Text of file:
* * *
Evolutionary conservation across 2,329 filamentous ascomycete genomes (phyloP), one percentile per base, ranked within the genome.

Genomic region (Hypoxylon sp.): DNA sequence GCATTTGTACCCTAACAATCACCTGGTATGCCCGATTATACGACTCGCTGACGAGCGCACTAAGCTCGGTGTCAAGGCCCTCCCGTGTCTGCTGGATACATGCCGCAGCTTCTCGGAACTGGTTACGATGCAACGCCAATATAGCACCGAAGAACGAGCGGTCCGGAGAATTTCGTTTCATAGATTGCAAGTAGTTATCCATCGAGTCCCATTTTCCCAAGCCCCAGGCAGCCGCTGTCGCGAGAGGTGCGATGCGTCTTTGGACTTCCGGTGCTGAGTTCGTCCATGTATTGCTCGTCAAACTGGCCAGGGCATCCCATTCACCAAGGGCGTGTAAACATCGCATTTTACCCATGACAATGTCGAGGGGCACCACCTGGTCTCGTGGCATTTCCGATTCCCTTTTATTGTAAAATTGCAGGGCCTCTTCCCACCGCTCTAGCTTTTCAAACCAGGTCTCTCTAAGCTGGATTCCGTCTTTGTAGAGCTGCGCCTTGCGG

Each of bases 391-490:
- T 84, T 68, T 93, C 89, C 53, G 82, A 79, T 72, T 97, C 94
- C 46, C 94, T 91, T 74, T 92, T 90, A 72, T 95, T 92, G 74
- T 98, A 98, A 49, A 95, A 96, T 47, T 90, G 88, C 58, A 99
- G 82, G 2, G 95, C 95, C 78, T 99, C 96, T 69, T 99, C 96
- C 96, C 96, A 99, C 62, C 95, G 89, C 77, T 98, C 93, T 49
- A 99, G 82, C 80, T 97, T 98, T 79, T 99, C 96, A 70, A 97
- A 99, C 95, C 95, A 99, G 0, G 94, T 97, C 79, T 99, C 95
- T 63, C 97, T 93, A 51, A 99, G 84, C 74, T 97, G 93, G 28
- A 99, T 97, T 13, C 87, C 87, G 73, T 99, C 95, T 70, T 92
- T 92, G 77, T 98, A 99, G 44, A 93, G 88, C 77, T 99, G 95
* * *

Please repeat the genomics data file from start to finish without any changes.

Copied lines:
Evolutionary conservation across 2,329 filamentous ascomycete genomes (phyloP), one percentile per base, ranked within the genome.

Genomic region (Hypoxylon sp.): DNA sequence GCATTTGTACCCTAACAATCACCTGGTATGCCCGATTATACGACTCGCTGACGAGCGCACTAAGCTCGGTGTCAAGGCCCTCCCGTGTCTGCTGGATACATGCCGCAGCTTCTCGGAACTGGTTACGATGCAACGCCAATATAGCACCGAAGAACGAGCGGTCCGGAGAATTTCGTTTCATAGATTGCAAGTAGTTATCCATCGAGTCCCATTTTCCCAAGCCCCAGGCAGCCGCTGTCGCGAGAGGTGCGATGCGTCTTTGGACTTCCGGTGCTGAGTTCGTCCATGTATTGCTCGTCAAACTGGCCAGGGCATCCCATTCACCAAGGGCGTGTAAACATCGCATTTTACCCATGACAATGTCGAGGGGCACCACCTGGTCTCGTGGCATTTCCGATTCCCTTTTATTGTAAAATTGCAGGGCCTCTTCCCACCGCTCTAGCTTTTCAAACCAGGTCTCTCTAAGCTGGATTCCGTCTTTGTAGAGCTGCGCCTTGCGG

Each of bases 391-490:
- T 84, T 68, T 93, C 89, C 53, G 82, A 79, T 72, T 97, C 94
- C 46, C 94, T 91, T 74, T 92, T 90, A 72, T 95, T 92, G 74
- T 98, A 98, A 49, A 95, A 96, T 47, T 90, G 88, C 58, A 99
- G 82, G 2, G 95, C 95, C 78, T 99, C 96, T 69, T 99, C 96
- C 96, C 96, A 99, C 62, C 95, G 89, C 77, T 98, C 93, T 49
- A 99, G 82, C 80, T 97, T 98, T 79, T 99, C 96, A 70, A 97
- A 99, C 95, C 95, A 99, G 0, G 94, T 97, C 79, T 99, C 95
- T 63, C 97, T 93, A 51, A 99, G 84, C 74, T 97, G 93, G 28
- A 99, T 97, T 13, C 87, C 87, G 73, T 99, C 95, T 70, T 92
- T 92, G 77, T 98, A 99, G 44, A 93, G 88, C 77, T 99, G 95